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I've noticed a strange behaviour (at least, I can't get out).

Ping IP, specifying packet size:

ping -s 128 8.8.8.8 

I get:

PING 8.8.8.8 (8.8.8.8) 128(156) bytes of data.
72 bytes from 8.8.8.8: icmp_req=1 ttl=43 (truncated)

Ping website, specifying packet size:

ping -s 128 www.google.com

I get:

PING www.google.com (173.194.35.19) 128(156) bytes of data.
136 bytes from mil01s16-in-f19.1e100.net (173.194.35.19): icmp_req=1 ttl=52 time=8.36 ms

So, why pinging pure IP packet size has been truncated?

From Ping man, I get:

-s packetsize: Specifies the number of data bytes to be sent. The default is 56, which translates into 64 ICMP data bytes when combined with the 8 bytes of ICMP header data.

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1  
In your example you are not talking to the same machine. 8.8.8.8 is a Google DNS server, but www.google.com will take you to a Google HTTP server which does not have that IP (notice "from 173.194.35.19"). So the second ping might as well use any domain what-so-ever. –  goldilocks Jul 11 at 14:18
    
@Velthune not a definitive answer but take a look here superuser.com/questions/369594/… So I assume there is something related to the translation of the sites name to its ip. –  vfbsilva Jul 11 at 14:19
    
As goldilocks mentioned, you're not pinging the same host in both tests. Also, -s controls the size of the packet sent, not received. The other side can send whatever they want. –  Patrick Jul 11 at 14:25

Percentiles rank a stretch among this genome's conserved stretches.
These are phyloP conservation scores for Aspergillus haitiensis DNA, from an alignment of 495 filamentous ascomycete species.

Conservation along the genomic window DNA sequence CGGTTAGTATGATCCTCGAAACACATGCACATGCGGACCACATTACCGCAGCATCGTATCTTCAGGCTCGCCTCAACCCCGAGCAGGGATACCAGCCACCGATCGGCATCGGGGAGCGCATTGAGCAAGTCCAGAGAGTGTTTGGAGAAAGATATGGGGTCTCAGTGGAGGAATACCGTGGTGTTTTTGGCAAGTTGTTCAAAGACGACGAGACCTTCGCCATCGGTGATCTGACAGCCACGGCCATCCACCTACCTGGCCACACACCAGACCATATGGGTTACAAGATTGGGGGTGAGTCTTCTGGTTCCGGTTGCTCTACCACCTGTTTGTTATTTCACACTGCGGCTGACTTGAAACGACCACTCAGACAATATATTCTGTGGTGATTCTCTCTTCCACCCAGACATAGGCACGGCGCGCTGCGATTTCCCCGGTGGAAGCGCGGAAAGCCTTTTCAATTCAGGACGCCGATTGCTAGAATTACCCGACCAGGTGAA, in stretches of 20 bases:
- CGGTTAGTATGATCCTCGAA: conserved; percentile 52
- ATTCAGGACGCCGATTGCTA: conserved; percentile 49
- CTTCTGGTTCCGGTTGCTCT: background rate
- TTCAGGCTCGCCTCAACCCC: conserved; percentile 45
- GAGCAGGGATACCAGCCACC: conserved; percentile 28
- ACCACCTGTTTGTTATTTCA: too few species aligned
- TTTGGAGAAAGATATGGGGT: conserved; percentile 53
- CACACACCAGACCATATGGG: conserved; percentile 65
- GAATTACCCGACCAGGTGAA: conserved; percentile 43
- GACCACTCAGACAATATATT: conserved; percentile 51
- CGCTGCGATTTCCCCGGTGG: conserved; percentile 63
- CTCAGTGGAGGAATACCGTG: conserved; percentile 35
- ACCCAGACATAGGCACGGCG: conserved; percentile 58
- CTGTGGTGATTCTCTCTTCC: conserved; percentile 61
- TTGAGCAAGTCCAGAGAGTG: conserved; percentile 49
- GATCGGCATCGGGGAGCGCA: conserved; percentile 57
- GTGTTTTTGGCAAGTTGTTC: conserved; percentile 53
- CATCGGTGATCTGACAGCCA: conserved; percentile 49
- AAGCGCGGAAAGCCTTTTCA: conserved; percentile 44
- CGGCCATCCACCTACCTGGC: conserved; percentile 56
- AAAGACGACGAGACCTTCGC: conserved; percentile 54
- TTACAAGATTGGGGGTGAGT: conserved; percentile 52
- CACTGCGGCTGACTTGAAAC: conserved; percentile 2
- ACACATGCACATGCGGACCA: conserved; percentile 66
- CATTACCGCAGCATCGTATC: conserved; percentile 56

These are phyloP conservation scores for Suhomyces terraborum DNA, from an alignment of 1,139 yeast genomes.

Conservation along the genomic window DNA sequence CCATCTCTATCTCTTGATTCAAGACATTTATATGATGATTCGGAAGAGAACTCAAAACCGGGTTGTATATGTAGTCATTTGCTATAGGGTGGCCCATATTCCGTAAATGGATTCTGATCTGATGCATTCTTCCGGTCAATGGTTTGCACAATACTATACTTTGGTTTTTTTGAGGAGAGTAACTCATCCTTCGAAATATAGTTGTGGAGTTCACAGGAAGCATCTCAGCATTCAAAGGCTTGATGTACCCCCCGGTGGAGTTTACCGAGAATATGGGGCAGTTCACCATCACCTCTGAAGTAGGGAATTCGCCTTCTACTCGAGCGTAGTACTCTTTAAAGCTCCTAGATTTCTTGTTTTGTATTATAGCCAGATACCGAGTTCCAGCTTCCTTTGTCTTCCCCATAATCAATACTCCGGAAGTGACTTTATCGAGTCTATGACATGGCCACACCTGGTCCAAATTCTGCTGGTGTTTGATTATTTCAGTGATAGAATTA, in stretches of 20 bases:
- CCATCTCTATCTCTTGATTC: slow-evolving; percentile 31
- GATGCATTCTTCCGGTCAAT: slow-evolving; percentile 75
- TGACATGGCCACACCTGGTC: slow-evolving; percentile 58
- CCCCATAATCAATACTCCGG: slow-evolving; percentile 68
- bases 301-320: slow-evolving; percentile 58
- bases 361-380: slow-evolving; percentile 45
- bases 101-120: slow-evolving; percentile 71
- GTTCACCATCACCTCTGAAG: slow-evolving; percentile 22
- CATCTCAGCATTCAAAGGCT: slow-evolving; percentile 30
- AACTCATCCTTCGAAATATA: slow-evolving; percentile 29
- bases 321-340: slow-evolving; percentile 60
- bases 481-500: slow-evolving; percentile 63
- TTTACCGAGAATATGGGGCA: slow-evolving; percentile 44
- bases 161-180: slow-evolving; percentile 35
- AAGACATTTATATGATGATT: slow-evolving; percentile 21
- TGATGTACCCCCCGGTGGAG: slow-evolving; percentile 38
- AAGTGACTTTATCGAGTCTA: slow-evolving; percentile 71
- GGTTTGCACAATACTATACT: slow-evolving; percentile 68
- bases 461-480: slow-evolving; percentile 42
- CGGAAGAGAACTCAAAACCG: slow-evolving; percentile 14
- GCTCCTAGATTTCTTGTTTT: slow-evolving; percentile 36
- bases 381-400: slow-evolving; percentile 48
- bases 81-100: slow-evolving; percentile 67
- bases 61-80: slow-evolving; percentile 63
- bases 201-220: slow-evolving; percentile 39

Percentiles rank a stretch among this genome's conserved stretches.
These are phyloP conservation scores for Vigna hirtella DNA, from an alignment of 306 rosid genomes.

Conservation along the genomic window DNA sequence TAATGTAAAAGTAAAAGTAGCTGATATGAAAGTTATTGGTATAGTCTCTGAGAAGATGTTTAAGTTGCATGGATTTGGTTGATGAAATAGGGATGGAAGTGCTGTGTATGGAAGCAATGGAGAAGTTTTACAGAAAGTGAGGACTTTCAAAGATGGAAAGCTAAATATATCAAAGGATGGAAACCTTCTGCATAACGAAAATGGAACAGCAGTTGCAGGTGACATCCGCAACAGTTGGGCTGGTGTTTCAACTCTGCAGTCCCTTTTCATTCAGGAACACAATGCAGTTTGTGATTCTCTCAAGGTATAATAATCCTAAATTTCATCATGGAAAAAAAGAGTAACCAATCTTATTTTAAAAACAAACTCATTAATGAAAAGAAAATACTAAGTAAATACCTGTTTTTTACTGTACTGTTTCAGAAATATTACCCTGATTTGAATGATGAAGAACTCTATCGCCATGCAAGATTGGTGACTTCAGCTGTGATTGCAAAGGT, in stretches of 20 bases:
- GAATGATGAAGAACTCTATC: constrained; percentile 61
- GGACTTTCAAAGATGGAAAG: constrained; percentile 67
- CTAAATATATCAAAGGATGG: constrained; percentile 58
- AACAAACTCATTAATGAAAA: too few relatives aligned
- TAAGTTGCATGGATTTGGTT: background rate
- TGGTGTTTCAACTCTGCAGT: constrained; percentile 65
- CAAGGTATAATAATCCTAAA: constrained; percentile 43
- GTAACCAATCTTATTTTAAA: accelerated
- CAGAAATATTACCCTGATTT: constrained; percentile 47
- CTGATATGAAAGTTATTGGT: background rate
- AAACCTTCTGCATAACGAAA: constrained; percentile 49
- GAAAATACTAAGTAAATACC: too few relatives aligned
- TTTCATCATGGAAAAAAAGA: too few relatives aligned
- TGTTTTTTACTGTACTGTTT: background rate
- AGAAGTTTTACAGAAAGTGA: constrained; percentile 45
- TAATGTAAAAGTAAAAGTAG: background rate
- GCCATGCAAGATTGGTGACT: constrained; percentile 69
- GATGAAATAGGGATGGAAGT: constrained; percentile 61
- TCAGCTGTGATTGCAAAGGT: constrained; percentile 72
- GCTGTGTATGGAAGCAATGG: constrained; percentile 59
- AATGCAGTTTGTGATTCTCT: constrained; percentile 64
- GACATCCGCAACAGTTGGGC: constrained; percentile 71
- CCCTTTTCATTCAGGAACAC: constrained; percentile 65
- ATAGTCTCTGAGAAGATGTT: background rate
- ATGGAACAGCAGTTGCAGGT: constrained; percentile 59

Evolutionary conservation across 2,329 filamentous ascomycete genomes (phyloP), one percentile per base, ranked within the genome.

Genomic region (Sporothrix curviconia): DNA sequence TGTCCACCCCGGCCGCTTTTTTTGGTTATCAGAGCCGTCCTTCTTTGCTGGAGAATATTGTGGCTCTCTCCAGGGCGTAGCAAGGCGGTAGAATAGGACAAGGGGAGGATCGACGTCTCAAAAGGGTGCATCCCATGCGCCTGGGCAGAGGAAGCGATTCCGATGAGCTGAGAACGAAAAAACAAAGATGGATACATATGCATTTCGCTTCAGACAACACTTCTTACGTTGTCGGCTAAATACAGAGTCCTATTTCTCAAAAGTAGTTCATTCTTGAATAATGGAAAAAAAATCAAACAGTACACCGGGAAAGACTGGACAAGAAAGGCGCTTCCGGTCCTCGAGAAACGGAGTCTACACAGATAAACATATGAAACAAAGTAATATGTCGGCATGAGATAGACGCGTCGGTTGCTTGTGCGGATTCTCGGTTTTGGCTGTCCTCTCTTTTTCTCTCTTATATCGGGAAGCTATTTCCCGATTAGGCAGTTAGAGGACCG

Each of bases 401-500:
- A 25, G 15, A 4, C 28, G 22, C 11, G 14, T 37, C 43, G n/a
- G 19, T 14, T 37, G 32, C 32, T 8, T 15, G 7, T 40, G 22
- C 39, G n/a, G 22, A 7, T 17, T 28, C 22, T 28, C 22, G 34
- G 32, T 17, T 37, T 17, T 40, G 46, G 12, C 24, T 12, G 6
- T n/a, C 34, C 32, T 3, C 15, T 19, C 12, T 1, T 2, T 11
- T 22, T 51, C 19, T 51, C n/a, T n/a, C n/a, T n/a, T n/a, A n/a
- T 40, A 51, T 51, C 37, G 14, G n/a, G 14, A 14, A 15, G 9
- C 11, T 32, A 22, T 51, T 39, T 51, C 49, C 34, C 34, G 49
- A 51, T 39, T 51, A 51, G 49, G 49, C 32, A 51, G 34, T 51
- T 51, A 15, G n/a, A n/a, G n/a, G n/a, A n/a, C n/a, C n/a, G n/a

You are not pinging the same IP address. If you try ping -s 128 173.194.35.19 you will get the same answer. In fact you can see that 8.8.8.8 is refusing to answer more than 72 bytes and only answering with 72 bytes (that's the "truncated" note in ping response) –  Pablo Martinez Jul 11 at 15:26
    
Different hosts. Different icmp packet sizes. –  nwildner Jul 11 at 16:46

1 Answer 1

up vote 2 down vote accepted

It looks like this is simply a restriction imposed by the Google DNS servers. They apparently limit their responses to 72 bytes, regardless of the size of the packet that was sent. It may be a way to prevent their servers from being used in some kind of DOS attack, or to prevent them from overloading their uplinks with large ping responses.

See Ken Felix Security Blog. He writes:

Take google for example, there ipv4 dns servers which are probably ping every second by god only knows who. They have deployed icmp ( echo-reply ) rate controls because of this.

[example elided]

So my 200byte echo-request, only returned backed 72 bytes. They have to do this or if not, they would see even more icmp traffic outbound, and this would conflict with the whole object of the delivery of the DNS response or other business critical services.

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